The program is also helping build much-needed broadband connectivity, as seen in rural Wyoming, where the Midwest Minnesota Community Development Corporation has already utilized CDFI funds to finance a project to run fiber optics networks to rural Wyoming.

“We believe that there’s capital available for rural broadband,” Gary Franke, managing director of the communications group at CoBank, said at the Local Initiative Support Corporation event on Tuesday.

LISC is an intermediary non-profit that connects public and private resources with underinvested places. CoBank, however, is not a CDFI.

Such deals “typically will involve partnerships with state, local, or federal programs in addition to private equity,” he said.

Suzanne Anarde, CEO at Rural Community Assistance Corporation, a CDFI, said Tuesday that CDFIs must “find out what our individual niche is and how we can build capacity that makes us viable.”

Brian Vo, chief investment officer at Connect Humanity said that his organization could work with CDFIs in the future to fund their holistic approach to digital equity.

Photo of Brian Vo (right) by Teralyn Whipple

LISC alleges that the large national financial institutions are not interested in making investments to improve rural broadband expansion across the country. The organization states on its web site that “rural broadband is lacking in many areas because the large national providers are not interested in making the investment.”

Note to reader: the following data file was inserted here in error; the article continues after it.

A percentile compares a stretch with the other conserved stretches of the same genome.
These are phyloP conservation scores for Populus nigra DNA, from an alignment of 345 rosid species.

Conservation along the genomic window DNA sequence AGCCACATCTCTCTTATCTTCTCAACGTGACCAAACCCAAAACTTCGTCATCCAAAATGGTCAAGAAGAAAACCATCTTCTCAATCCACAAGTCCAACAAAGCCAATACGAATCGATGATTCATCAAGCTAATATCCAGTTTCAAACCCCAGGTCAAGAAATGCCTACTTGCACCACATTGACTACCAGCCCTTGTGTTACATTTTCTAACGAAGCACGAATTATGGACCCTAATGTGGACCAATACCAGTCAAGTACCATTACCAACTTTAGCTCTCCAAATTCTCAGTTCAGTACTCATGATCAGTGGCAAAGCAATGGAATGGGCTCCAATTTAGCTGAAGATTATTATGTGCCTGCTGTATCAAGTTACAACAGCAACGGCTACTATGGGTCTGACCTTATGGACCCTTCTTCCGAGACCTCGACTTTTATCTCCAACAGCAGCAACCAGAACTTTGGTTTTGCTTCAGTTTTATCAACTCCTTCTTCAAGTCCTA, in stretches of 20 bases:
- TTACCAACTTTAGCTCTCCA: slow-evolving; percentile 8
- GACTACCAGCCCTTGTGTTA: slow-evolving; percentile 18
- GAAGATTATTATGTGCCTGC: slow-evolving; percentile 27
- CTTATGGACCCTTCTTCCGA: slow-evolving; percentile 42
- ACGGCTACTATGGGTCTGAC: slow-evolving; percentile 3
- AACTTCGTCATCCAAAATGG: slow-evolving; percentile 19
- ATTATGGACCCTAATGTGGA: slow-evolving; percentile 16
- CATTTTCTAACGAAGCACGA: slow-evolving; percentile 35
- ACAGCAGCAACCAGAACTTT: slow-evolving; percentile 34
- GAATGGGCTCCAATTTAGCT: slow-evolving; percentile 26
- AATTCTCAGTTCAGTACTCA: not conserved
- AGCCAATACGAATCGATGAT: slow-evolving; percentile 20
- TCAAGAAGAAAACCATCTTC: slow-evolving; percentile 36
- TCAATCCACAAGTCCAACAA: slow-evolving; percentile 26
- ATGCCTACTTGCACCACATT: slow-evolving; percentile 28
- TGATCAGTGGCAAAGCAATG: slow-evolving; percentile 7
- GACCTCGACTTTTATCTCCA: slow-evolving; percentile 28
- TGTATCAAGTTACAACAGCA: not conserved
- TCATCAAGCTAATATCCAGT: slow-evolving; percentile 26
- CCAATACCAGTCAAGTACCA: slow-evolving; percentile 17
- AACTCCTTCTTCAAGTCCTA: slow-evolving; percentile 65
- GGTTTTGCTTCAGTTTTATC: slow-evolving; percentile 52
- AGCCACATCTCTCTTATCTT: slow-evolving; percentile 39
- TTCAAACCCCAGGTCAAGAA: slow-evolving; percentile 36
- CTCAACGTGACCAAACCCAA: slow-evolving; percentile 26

“We see a lot of opportunity out there. With the right capital and the right funding programs, there’s a lot more to come,” Franke said.

There are currently more than 1,200 CDFI funds operating across the nation, many of which are now focusing on crossing the digital divide by providing funds for rural broadband infrastructure.

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Universal Service Fund in Need of Reform, Said Panelist at Broadband Community Summit Event

The Universal Service Fund’s base is shrinking.

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Photo of Carol Mattey speaking.

HOUSTON, May 3, 2022 – As funding for the Universal Service Fund continues to fall year over year, the Federal Communications Commission is evaluating options to reform it.

During Broadband Communities Summit 2022, Principal Consultant for Mattey Consulting LLC, Carol Mattey anticipated what kind of changes to the Universal Service Fund that stakeholders could expect in the coming years.

The Universal Service Fund is responsible for funding several high-profile financial benefits including the Rural Digital Opportunity Fund, the Connect America Fund, E-Rate, the Lifeline Program, and the Rural Healthcare Program.

The USF is funded through compulsory service provider contributions. Though those contributions have historically been based on providers’ interstate and international telecommunications service revenues, critics of the program argue that providers are increasingly able to dodge these contributions by reclassifying their sources of revenue.

A common misconception for dwindling contributions is cord cutting, Mattey said. As more people drop landlines, there is simply less voice revenue – but that is only part of the issue.

Mattey said that while information revenues have increased through consumer use of the internet, voice revenues have fallen. This disparity has caused the telecommunication contribution to skyrocket and could be nearly 30 percent in 2022.

Mattey explained that most companies simply bill their consumers to offset that amount, and as a result, the contribution has been disproportionately burdened by the elderly who are more likely to use landlines.

When addressing potential reforms, Mattey pointed to three most likely possibilities being considered: broadband internet access revenue, a flat fee per voice and broadband connection, and a flat fee per phone number.

“Any reform needs to be simple and must be able to be audited,” she said. “The current system is not equitable.”